British Universities Film & Video Council

moving image and sound, knowledge and access

Screen Plays – Methodology

The Screen Plays database holds information on all known British television productions of plays which were originally written for the theatre. To be clear, these are ‘television plays’ in the sense of Shakespeare’s Macbeth produced for television, rather than plays written especially for the medium (such as Cathy Come Home, 1966) or dramatizations of novels.

Furthermore, the scope of the database extends only to productions of theatre plays which were presented on British television as acknowledged productions of the original plays in their entirety or as substantial extracts. It is accepted that, in very many cases, theatre plays are abridged in order to fit in with the television schedule: abridgements of plays, or extracts from plays, which are presented as the main body of a programme, do fall within our remit. Sometimes severe abridgements of plays are presented as programmes televised for schools. Decisions on their inclusion, or not, have usually been made bearing in mind the broader context of the series in which the programme was presented.

A theatre play which has been significantly adapted into a new work specifically for television falls outside the methodological boundaries of the database: an example would be Andrew Davies’ re-imagining of Othello (ITV, 2001), with a black Metropolitan Police Commissioner played by Eamonn Walker as the central character.

Pantomimes fall within the Screen Plays net, but ice shows do not. Opera is beyond our methodological remit, but musical theatre is included on the basis that, in musicals, words are of greater dramatic force than the music (and see here for John Wyver’s discussion of this point).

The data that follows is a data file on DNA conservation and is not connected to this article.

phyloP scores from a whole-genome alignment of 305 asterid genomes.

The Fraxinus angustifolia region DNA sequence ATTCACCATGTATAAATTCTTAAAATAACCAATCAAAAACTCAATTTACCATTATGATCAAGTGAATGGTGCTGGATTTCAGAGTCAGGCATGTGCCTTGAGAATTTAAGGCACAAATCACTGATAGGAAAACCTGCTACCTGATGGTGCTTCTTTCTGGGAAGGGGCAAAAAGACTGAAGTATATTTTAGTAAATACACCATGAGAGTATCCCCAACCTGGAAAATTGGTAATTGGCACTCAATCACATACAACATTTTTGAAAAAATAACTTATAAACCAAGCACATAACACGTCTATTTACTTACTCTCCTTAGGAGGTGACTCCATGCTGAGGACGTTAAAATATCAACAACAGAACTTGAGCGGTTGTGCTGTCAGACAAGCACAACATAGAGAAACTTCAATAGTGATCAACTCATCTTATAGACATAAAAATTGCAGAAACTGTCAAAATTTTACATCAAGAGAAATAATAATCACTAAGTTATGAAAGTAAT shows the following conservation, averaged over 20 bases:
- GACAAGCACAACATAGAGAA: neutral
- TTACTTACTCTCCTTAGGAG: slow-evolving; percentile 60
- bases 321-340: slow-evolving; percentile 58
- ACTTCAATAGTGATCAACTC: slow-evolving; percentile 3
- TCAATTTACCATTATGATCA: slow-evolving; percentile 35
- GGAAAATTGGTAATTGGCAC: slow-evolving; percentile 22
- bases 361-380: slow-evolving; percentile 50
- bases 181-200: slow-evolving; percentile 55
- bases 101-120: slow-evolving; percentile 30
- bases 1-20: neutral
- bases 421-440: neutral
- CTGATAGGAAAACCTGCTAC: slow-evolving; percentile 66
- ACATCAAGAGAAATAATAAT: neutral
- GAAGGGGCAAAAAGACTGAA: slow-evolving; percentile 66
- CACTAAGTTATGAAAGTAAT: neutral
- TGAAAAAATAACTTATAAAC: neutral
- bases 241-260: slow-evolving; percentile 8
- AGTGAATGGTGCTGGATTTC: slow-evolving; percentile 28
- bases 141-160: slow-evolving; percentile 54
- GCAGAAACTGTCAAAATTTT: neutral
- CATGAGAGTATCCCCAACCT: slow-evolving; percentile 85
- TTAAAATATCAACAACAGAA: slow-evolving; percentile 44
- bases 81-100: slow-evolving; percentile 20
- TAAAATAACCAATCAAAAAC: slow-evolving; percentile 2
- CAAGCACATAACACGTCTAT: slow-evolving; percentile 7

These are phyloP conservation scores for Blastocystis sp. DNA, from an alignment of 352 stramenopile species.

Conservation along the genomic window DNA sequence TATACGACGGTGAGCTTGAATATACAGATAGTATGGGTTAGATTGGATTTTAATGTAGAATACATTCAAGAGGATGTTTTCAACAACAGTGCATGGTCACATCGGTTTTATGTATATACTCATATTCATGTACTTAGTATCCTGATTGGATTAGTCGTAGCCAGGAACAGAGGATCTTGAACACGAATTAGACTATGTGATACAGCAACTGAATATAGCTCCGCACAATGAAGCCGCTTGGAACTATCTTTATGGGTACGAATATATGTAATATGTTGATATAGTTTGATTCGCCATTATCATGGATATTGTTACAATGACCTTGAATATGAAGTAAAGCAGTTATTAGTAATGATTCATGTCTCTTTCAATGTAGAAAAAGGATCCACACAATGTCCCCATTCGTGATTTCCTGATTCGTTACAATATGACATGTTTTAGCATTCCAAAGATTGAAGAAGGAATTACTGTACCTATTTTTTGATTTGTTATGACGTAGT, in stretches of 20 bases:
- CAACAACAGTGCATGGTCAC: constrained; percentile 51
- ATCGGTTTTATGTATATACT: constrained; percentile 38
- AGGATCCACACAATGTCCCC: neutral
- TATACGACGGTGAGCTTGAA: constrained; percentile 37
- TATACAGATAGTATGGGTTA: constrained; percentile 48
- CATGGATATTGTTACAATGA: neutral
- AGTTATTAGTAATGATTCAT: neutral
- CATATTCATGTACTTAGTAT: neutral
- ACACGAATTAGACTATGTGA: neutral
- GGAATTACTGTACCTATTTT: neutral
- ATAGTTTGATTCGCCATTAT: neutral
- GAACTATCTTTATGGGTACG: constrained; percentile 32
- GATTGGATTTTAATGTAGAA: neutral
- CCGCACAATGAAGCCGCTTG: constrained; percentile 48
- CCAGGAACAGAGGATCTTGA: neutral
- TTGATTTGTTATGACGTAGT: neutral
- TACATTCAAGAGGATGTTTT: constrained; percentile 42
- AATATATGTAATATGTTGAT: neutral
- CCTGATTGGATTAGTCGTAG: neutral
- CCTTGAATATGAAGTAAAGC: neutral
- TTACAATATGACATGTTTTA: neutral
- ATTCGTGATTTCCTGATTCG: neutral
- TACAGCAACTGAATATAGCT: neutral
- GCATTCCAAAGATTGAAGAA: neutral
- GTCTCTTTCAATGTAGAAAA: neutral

Occasionally, difficult decisions have had to be made about whether what appears to be a theatre play produced for television falls within the methodological net or not. Occasionally, a play originally written for the theatre had its premiere performance on television, in advance of its stage premiere. Similarly, plays written for radio sometimes developed a performance life both on the stage and on television, often in tandem. Where there is a clear relationship between the play and the stage or where further research is necessary – for example, to ascertain the relationship of a television version of a play to an original radio play and to a subsequent theatre version – we have tended to err on the side of inclusion, adding some words on the rationale in the notes on the production record. Also, there are cases when what appear to be dramatizations of novels are included, but this is only when the television production draws on a theatrical adaptation of the novel, a relationship which is again outlined in the notes.

Occasionally, a planned production, which appears in the television schedules, did not make it to the screen for one reason and another. These productions are not usually included in the database.

The television transmission of each production is, ideally, supported by evidence from two separate sources of information – so, a listings magazine such as TV Times and a review in The Times. Work on adding sources to production records is ongoing. In fact, the database aspires to document all the audiovisual and print sources that are known to exist for each of these productions – from archival production files, contemporary newspaper reviews and scholarly work to any extant recordings (both those that exist in archives and those that are available commercially). The process of fully documenting each production in this way is also ongoing.